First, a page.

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README.md Update README.md Sep 8, 2019

README.md

Anonymous Pool

Description of cryptographic primitives, used here - https://ethresear.ch/t/some-snarky-tricks-from-ethboston-zeropool-under-the-hood/6115 or below.

Disclaimer: This is a very experimental project, and the components described here is strongly unrecommended to use in production without further research.

Video:

Deployed contracts

https://kovan.etherscan.io/address/0xd4b615113347ec15d51bcf8f862b4cea7bf47b8f

SKALE endpoint https://ethboston0.skalenodes.com:10216 contract 0x06f89a58BBC9Ed8fcCc7735adE681Ec211eCf004

https://rinkeby.etherscan.io/address/0x62f914ce7263867048997cc748d4646d45631695#code

https://scan.thundercore.com/address/0x4aF990fB619F3bD7E9AF1CaaADd04042B696a946

Cryptography primitives

Fast elliptic point compression for the subgroup

Public and private keys are used at twisted Edwards snark-friendly curve babyJubJub

,

where all equations are carried out at field $F_p$, where $p$ is point order for BN254. $a = 168700$, $d = 168696$.

Curve order for babyJubJub is $8q$, where $q$ is 251bit prime number.

The addition rule for the curve is

This mean that

.

(0, -1) is not in F_q subgroup and points (x, y) and (x, -y) cannot be at subgroup both.

It is enough to store only first coordinate $x$ to keep the public key and unpack the point when we need.

Here is implementation for point decompression. We use it at eddsa and ecvrf. This approach allows to use much lesser constraints to keep and hash the points.

Nullifier computation via ECVRF.

Each UTXO has a unique deterministic commitment to protect from double-spends. If this commitment is already published onchain, the contract reject the transaction.

It is important that nullifier is depended from the private key of the owner. That means that UTXO creator does not know the nullifier if he is not the owner and nobody can track when the UTXO is spent.

The naive way to compute the nullifier is using N := hash(sk, utxoId), where sk is the private key and utxoId is a unique id for the UTXO.

But in this case, we need to keep sk and the same device as zkSNARK prover. Snarks computation is a heavy thing, so, it is not working for hardware wallets.

Another way is by using ECVRF. Here is the construction inside our solution:

Keys

Y = x G, where G is generator point, Y is public key and x is a private key.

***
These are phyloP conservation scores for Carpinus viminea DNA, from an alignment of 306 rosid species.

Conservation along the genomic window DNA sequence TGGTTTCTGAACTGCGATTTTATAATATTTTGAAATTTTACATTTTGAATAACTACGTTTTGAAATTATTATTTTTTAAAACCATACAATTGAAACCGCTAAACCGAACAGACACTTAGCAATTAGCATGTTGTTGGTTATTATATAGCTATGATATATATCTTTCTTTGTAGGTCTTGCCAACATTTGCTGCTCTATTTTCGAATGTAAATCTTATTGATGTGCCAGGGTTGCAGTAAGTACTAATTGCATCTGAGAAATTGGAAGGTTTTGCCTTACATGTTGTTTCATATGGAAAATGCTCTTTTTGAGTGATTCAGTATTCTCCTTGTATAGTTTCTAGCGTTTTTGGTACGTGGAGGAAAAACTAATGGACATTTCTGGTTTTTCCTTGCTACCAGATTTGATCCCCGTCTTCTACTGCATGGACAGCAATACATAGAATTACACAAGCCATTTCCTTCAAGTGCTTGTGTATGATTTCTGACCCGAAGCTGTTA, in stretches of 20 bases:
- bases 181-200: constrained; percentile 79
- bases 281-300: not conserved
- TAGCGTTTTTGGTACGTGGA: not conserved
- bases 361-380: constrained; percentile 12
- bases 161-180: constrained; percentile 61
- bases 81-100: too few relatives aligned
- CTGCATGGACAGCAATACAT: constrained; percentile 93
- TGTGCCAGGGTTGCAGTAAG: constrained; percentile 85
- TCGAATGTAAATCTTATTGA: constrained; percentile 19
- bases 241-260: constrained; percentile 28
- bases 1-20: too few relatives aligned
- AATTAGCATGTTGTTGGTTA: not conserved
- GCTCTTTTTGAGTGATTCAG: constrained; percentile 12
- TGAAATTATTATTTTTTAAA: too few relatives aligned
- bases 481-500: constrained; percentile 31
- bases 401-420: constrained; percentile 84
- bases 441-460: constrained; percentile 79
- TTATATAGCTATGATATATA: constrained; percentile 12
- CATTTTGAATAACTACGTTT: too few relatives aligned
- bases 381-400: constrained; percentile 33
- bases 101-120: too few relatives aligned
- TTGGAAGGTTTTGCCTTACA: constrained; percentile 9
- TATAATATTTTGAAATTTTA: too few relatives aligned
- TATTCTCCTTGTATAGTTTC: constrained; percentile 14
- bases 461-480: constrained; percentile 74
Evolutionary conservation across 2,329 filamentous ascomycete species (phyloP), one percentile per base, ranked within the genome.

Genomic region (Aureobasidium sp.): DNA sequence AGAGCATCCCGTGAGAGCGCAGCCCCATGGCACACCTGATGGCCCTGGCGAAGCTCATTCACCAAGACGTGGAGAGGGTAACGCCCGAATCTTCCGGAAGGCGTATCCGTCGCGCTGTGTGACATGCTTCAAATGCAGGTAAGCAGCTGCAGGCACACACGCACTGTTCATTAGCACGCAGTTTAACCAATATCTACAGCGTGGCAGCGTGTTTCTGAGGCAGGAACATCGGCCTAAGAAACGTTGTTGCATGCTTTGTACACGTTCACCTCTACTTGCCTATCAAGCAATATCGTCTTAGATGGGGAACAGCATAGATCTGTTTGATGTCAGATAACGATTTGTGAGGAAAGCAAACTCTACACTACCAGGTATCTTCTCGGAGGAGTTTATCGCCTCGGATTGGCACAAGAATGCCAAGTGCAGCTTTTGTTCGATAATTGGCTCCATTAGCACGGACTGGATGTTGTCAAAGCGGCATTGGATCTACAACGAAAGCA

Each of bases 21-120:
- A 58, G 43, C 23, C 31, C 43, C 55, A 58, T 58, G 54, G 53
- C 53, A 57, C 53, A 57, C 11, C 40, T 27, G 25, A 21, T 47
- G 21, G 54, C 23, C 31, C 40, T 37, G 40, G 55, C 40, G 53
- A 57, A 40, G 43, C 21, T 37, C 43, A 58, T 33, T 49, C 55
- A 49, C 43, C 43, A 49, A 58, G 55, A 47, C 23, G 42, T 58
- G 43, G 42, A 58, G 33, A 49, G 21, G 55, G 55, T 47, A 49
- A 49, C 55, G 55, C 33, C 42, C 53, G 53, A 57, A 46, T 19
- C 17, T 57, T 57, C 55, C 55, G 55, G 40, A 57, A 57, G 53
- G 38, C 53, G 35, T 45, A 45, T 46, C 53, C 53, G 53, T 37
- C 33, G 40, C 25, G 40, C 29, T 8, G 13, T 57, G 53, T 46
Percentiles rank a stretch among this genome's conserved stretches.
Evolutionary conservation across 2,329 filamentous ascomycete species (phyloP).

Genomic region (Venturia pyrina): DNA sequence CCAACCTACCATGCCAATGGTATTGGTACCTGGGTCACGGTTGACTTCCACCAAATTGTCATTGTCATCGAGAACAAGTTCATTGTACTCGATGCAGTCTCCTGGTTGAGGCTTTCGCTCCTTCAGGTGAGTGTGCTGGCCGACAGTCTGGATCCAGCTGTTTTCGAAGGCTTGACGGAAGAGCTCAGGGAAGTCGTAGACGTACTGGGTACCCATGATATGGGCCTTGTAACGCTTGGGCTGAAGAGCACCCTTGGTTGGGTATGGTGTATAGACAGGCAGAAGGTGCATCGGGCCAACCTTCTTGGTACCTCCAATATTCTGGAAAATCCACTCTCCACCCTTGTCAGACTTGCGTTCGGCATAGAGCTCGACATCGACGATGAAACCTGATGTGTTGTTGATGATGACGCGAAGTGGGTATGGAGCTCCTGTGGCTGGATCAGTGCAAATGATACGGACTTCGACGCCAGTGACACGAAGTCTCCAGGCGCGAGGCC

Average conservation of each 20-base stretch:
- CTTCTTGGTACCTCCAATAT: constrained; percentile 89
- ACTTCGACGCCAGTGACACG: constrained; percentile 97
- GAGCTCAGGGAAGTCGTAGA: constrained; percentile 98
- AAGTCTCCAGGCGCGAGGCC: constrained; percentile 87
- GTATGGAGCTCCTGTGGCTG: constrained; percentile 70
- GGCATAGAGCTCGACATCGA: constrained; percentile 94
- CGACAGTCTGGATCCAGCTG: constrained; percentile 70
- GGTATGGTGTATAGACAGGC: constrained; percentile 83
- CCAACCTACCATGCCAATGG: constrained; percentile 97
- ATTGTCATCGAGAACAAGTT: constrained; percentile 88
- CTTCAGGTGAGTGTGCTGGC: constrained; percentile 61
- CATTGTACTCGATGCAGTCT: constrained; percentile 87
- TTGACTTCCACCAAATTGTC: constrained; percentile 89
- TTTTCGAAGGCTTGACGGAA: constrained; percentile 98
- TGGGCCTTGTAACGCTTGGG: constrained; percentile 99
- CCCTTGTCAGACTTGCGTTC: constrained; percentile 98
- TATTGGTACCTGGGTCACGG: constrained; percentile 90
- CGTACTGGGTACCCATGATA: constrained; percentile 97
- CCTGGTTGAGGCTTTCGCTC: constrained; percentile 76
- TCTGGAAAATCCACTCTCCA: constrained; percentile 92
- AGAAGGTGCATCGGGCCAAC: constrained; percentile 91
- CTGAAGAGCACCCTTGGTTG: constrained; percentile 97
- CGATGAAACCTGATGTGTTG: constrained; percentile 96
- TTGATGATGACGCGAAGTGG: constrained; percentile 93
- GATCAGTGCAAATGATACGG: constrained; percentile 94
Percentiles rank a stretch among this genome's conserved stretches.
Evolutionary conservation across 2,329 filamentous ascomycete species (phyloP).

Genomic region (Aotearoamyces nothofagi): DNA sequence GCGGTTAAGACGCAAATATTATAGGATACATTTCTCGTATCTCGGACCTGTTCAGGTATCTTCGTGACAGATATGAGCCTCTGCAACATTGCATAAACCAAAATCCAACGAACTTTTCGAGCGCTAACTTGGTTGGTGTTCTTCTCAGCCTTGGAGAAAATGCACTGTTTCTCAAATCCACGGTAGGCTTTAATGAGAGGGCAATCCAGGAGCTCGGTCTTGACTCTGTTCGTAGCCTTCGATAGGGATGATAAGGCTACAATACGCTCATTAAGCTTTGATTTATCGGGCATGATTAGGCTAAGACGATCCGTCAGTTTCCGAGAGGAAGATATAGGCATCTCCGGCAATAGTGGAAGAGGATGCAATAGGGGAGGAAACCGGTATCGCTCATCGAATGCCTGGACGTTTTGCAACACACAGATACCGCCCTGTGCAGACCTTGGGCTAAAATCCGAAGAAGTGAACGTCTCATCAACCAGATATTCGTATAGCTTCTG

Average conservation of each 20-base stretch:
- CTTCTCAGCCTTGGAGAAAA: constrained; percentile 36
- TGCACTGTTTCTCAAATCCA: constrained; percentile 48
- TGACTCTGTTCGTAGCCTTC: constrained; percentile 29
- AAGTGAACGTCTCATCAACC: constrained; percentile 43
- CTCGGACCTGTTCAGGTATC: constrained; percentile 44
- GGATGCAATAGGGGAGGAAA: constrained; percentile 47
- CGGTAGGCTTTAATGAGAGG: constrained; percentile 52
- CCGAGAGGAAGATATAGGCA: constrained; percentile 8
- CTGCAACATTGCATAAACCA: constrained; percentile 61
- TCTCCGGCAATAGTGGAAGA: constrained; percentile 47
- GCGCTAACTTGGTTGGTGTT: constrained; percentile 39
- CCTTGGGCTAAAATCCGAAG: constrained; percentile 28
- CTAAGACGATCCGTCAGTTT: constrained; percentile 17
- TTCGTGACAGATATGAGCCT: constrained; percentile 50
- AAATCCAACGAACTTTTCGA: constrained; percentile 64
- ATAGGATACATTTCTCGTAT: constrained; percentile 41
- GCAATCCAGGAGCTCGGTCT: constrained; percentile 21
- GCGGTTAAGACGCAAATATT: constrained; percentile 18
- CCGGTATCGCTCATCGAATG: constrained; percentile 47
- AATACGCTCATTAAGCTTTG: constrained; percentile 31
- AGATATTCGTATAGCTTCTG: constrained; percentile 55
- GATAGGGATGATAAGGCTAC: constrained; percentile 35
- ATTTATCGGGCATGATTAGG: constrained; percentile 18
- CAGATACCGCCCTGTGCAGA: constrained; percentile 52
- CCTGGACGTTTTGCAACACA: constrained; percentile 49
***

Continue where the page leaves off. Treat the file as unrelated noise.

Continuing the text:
Proof

H := Hash(Y, alpha)
Gamma := x H
k := nonce(x, H)
c := hash(H, Gamma, k G, k H)
s := (k+c x) mod q
return {Gamma, c, s}

Where nonce is determenistic pseudo-random function (we use one based on blake512 here), Hash is elliptic curve point hash function, hash is scalar hash function, gamma is deterministic verifiable commitment.

We use Pedersen hash for both cases.

Verify

H := Hash(Y, alpha)
U := s G - c Y
V := s H - c Gamma
c == hash(H, Gamma, U, V)

Circom implementation is here and js implementation is here.

Workflow

The generation algorithm UTXO

Data:

  1. AssetId - token ID, 16 bit
  2. Amount - amount of AssetId token with contract-defined multiplier 64 bit
  3. UtxoId - 253 bit number (random). This will be the "salt" (identifier) of the new output.
  4. PubKey

Process

  1. NewLeaf = PedersenHash(AssetID, Amount, PublicKey, UtxoID)
  2. Cyphertext - encrypt(utxo, receiverPubKey).

ChyperTexts are published to blockchain in calldata. User try to decrypt each Chypertext

Data provided to zkSNARK

Deposit Withdrawal Transfer AtomicSwap
Public: 0 root root root
1 nullifier nullifier nullifier
2 nullifier nullifier utxo_in_hash
3 utxo_out_hash utxo_out_hash utxo_out_hash utxo_out_hash
4 asset asset utxo_out_hash utxo_out_hash
5 0x0 (0x1<<160)+receiver 0x2<<160 0x3<<160
Private: 35 merkleprof merkleprof merkleprof
36 merklepath merklepath merklepath
66 merkleprof merkleprof
67 merklepath merklepath
69 ecvrf ecvrf ecvrf
71 ecvrf ecvrf ecvrf
75 utxo_input utxo_input utxo_input
79 utxo_input utxo_input utxo_input
83 utxo_output utxo_output utxo_output utxo_output
87 utxo_output utxo_output
89 eddsa eddsa eddsa eddsa

All procedures are merged into one zkSNARK for better using optimized batchGroth16Verifier.

Merkle proofs are used to prove that we are spending one asset from the set of all assets. ECVRF-based nullifiers are used to protecting from double spends.

Bibliography

  1. S. Goldberg, L. Reyzin, D. Papadopoulos, J. Vcelak "Verifiable Random Functions (VRFs)"
  2. Maciej Ulas "Rational points on certain hyperelliptic curves over finite fields"

Thanks to Oleg Taraskin and Kobi Gurkan for links.

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